At the closing of most private M&A transactions, a portion of the consideration (often 10-20%) is either held back by the buyer or set aside in a third-party escrow to secure the selling company’s covenants, representations and warranties made in connection with the M&A transaction. Based on data that Fortis Advisors has collected from over 500 M&A deals where it has served as the post-closing shareholder representative, 93% of such deals include either an escrow or a holdback. In addition, the data shows that many deals have a second “special escrow” covering specific matters or issues (as described below). Fortis Advisors data (available with accompanying analysis in the Forsite™ M&A Deal Tool) shows that 26% of all deals have at least one additional special escrow:
These special escrows work either separate from or in conjunction with the primary escrow, and cover certain specific matters such as (1) adjustment of the purchase price post-closing following determination of all account balances as of the closing date, (2) intellectual property representations, (3) specific existing or threatened litigation or (4) estimated tax issues, with the frequency of these special escrows set forth below:
Two of these special escrows that deserve particular attention are intellectual property escrows and litigation escrows.
Intellectual property escrows often are included in M&A transactions to enable longer survival periods for IP representations and warranties. Often the buyer is willing to allow standard representations and warranties made by the seller to expire 12- to 18-months post-closing, at which time escrowed funds are released to the shareholders. However, the buyer may desire a longer survival period for IP representations and warranties. The IP may be fundamental to the buyer’s purchase decision, but problems with the seller’s, and then the buyer’s, right, title and interest in the IP may not manifest themselves for three or more years. Thus, the buyer may insist on an extended escrow period to protect the buyer’s investment in the seller’s company and IP. Rather than extending the term of the primary escrow, the buyer and seller can compromise by allowing the primary escrow to expire and be released early, with a second, longer IP escrow serving to protect the buyer over IP issues.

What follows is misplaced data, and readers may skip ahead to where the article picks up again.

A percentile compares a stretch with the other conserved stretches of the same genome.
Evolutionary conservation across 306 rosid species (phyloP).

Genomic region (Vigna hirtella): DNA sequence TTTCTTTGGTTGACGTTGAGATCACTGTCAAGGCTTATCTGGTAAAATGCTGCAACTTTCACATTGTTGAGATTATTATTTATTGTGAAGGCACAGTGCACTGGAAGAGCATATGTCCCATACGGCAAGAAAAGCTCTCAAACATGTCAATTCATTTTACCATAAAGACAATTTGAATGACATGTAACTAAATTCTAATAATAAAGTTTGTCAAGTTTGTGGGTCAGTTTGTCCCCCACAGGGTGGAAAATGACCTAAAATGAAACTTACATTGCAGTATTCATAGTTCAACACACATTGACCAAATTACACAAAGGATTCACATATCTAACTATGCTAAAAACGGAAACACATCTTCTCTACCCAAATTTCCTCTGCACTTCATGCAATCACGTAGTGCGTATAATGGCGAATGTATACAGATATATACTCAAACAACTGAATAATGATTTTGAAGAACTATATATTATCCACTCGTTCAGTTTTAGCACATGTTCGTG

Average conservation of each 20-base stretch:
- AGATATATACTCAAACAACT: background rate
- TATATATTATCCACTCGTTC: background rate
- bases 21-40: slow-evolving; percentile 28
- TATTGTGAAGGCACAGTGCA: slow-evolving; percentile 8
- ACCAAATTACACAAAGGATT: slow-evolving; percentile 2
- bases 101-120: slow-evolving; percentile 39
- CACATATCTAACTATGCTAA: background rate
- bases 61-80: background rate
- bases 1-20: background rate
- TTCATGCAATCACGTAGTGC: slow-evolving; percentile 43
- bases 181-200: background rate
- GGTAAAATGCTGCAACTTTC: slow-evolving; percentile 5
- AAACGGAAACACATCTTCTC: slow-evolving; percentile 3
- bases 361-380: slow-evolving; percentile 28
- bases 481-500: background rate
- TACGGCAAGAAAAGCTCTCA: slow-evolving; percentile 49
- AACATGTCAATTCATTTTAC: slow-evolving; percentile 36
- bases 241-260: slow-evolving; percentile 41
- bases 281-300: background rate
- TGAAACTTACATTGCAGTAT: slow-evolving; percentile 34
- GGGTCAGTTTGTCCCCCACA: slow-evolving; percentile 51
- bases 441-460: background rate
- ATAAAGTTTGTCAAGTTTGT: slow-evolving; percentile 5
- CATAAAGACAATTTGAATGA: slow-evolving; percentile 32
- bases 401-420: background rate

A second common special escrow is one established to protect the buyer against a filed or threatened lawsuit known at the time of the closing. The buyer and the seller typically negotiate an amount for such an escrow equal to the maximum reasonable loss on the claim (regardless of the merits), with the unused funds released to the shareholders immediately on settlement or resolution of the claim. The buyer benefits from having a dedicated amount in addition to the primary escrow to handle the matter, and the selling shareholders benefit both from immediate release of excess funds on resolution and through the ability to negotiate enhanced control rights over the defense and resolution of the claims.
However, a special escrow covering a filed or threatened claim comes with a significant downside. At closing, the merger agreement typically is provided to the selling shareholders in connection with seeking approval of the transaction. The shareholders also receive a complete description of the financial terms and flows of consideration. Thus, all the shareholders will become privy to the existence of the special escrow. We have seen a number of cases where, despite confidentiality obligations, the terms and amount of the special escrow has been shared with the claimant (and in some cases, the claimant is also a shareholder). This has emboldened the claimant to seek the maximum recovery, knowing money has been set aside to pay that recovery. As a way to deal with this issue, the special escrow amount could be added to the primary escrow, and that “signaling” would not exist.